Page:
Choose Between Two Options
$49 for a one-hour newborn, infant, or toddler photography session ($439 value)
- One hour on location
- Five favorite images
- Retouched digital images on CD and accessible online, including printing rights<p>
$99 for a 2.5-hour newborn, infant, or toddler photography session ($799 value)
- Two and a half hours on location
- 12 favorite images
- Shots may include two extra people
- Retouched digital images on CD and accessible online, including printing rights
- One 8x10 print, two 5x7 prints, and eight wallet-size prints<p>
Action Shots: Faster than the Human Eye
A good camera can halt even the ultraquick motion of a football player midtackle or a ballet dancer as he leaps into the air. Learn what’s behind this magic with Groupon’s investigation into action shots.
To understand how a stationary photographer can capture a cheetah in midstride or the expression on its face as it dunks a basketball, it’s helpful to first consider how any camera works. When a picture is taken, the camera's shutter opens and closes in front of the lens, letting in a precise amount of light for a set amount of time, depending on the exposure setting and the shutter speed. The lens lets in the light from anything that’s in front of it, which is then recorded on film or digital sensor.
This is not so different from how the eye and the brain process images. As on a movie camera, moving bodies register on the eye as a series of still shots that decay and are “refreshed” at imperceptibly small intervals, about 1/30th to 1/50th of a second. This can be considered analogous to the eye’s shutter speed. If the shutter speed of a camera is set around this range, it will capture motion in a way that looks natural to the human eye—that is, sharply if the image is a person ambling down the street, but perhaps more blurrily if it’s a tiny UFO speeding through an alley. If the shutter speed is slower, it will produce a blurred image, and, if it is much faster, it has the chance to capture instants that the eye can’t register clearly.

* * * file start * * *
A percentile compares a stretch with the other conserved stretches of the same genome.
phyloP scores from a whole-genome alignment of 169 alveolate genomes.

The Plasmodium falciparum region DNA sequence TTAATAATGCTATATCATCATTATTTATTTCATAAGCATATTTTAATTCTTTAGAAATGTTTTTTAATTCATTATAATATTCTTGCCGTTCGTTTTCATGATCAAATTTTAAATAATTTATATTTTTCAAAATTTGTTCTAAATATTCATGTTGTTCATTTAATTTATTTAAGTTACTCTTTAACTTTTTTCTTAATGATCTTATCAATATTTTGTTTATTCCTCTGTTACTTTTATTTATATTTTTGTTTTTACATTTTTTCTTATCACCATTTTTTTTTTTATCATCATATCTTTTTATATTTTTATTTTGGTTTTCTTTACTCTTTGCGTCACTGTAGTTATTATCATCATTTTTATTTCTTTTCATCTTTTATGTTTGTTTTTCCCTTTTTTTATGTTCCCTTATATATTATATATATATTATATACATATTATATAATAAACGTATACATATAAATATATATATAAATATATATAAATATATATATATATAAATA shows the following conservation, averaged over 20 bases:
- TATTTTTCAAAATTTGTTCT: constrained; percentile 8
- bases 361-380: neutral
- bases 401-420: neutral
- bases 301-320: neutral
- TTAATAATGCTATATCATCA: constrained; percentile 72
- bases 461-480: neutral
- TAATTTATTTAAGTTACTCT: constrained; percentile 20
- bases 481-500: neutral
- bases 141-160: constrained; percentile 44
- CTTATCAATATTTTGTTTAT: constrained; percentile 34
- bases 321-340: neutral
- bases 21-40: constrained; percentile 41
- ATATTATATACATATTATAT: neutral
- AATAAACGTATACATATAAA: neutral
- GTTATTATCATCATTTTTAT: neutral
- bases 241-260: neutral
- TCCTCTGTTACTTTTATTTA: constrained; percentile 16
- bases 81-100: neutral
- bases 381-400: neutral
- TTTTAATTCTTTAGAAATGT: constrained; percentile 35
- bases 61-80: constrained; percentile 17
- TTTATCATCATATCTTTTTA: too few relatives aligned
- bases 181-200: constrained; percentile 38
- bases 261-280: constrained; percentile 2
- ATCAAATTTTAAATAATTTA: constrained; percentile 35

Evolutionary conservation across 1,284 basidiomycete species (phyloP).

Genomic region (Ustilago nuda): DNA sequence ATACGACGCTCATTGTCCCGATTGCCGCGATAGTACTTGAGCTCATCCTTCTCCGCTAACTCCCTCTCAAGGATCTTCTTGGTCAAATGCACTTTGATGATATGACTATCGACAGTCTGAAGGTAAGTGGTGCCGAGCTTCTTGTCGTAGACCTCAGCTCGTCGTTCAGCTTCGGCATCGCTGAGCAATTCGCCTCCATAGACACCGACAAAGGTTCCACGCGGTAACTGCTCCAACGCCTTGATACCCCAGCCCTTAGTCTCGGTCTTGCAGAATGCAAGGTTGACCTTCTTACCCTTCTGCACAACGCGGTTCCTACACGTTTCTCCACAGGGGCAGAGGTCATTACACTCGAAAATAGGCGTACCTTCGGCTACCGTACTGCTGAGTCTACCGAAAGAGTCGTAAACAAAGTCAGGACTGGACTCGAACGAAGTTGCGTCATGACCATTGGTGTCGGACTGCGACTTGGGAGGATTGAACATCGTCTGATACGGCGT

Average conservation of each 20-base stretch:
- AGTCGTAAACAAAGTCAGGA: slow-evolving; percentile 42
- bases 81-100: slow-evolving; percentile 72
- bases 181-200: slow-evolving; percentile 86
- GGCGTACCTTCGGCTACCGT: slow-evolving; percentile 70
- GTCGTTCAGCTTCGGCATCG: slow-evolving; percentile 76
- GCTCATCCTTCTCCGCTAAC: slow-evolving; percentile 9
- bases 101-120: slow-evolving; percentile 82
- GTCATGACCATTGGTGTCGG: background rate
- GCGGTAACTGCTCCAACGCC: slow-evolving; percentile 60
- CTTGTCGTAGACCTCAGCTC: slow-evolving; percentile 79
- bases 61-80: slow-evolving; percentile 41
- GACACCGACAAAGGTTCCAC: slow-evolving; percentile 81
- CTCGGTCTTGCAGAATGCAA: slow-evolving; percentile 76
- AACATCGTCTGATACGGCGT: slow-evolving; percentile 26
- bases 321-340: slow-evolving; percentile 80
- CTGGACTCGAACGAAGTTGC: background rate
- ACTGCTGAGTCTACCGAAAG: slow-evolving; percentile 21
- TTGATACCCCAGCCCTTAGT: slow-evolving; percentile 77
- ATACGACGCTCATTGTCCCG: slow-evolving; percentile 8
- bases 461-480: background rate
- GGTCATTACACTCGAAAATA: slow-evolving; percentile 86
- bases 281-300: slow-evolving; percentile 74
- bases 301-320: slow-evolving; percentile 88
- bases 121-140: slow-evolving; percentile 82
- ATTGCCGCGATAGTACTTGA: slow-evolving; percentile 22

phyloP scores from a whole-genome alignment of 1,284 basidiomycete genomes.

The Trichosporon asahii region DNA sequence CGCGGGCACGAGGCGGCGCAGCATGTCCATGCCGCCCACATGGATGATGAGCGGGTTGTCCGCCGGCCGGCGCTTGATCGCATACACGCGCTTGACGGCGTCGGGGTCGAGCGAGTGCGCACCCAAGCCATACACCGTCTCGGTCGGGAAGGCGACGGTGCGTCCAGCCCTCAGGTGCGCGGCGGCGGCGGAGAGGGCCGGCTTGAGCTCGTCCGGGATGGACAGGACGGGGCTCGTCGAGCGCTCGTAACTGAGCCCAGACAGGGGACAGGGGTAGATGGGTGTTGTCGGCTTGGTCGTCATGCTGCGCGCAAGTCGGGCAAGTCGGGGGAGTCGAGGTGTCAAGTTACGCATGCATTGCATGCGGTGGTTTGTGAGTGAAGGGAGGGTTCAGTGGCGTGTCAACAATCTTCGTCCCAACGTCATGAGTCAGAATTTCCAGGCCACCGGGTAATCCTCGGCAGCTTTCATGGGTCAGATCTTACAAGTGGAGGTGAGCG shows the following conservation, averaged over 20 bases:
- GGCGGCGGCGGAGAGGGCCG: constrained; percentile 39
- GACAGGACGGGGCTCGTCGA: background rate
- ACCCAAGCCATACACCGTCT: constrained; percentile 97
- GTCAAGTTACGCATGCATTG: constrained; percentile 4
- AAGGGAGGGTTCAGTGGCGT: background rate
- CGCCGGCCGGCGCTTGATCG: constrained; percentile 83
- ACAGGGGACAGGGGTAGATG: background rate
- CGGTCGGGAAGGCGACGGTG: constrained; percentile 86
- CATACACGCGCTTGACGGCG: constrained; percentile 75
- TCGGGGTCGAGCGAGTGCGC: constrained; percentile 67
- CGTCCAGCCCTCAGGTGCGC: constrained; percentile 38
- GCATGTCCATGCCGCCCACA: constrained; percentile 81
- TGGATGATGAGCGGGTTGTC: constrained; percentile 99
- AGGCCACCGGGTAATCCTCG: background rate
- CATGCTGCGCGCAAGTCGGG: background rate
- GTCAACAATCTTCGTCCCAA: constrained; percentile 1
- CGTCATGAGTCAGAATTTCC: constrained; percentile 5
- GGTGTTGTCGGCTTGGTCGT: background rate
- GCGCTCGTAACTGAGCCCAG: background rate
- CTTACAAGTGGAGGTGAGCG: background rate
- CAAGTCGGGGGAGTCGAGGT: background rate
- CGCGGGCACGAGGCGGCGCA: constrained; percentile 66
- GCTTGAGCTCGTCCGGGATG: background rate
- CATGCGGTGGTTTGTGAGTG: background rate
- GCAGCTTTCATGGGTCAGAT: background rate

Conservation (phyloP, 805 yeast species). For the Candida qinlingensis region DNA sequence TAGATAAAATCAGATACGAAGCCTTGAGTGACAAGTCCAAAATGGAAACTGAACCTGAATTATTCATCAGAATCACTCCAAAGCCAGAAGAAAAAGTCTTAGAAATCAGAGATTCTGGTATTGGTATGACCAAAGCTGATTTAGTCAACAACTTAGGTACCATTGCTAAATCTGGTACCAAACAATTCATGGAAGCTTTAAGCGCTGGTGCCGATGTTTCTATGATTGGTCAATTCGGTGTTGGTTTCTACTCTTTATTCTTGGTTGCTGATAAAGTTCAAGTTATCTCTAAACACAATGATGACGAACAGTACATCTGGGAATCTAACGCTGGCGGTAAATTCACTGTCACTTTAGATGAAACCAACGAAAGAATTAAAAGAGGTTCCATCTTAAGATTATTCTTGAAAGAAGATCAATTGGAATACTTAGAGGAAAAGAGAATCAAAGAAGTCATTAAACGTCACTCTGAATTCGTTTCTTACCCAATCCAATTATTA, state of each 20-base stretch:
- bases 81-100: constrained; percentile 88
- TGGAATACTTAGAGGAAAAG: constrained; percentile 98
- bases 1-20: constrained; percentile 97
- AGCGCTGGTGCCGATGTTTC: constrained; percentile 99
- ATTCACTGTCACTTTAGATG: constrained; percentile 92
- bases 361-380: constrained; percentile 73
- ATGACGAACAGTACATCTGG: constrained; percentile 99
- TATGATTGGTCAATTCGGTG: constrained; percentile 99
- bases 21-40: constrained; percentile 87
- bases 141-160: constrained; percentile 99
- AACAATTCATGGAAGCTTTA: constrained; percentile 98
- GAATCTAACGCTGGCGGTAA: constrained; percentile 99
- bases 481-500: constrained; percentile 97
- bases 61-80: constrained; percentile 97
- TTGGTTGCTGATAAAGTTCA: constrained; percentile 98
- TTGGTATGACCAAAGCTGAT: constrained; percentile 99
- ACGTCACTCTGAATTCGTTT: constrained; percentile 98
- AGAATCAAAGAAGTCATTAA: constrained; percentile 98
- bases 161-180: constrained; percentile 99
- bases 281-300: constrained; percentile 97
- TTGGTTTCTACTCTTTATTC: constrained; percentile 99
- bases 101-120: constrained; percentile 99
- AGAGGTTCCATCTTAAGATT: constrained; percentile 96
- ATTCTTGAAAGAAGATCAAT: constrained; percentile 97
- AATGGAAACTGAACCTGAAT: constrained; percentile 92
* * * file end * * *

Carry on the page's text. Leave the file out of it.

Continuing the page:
To catch fast-moving action, a shutter speed of at least 1/1000th of a second is usually required. The lighting, too, must be extraordinarily bright, since the quicker the shutter speed, the less light gets in; a photographer will widen the aperture to let in more light accordingly, and for long-distance shots, an electronic flash unit is required. There are a few other tricks in the action photographer’s bag. If you’re stuck with a slow shutter speed or dim lighting, you might have better luck aiming for the quick moment of stillness, or peak action, when, for instance, a figure skater stops being propelled upward and is about to sink back down. Another option is to set the camera itself in motion, smoothly panning in the direction of a bike racer, who will appear less blurry than the background.
As quick as the shutter speed may be, the photographer is eventually limited by the speed of the reflexes in the human hand. To overcome this barrier, systems have been invented that cause the subject to effectively take its own picture by crossing a triggering infrared beam or even making a loud sound.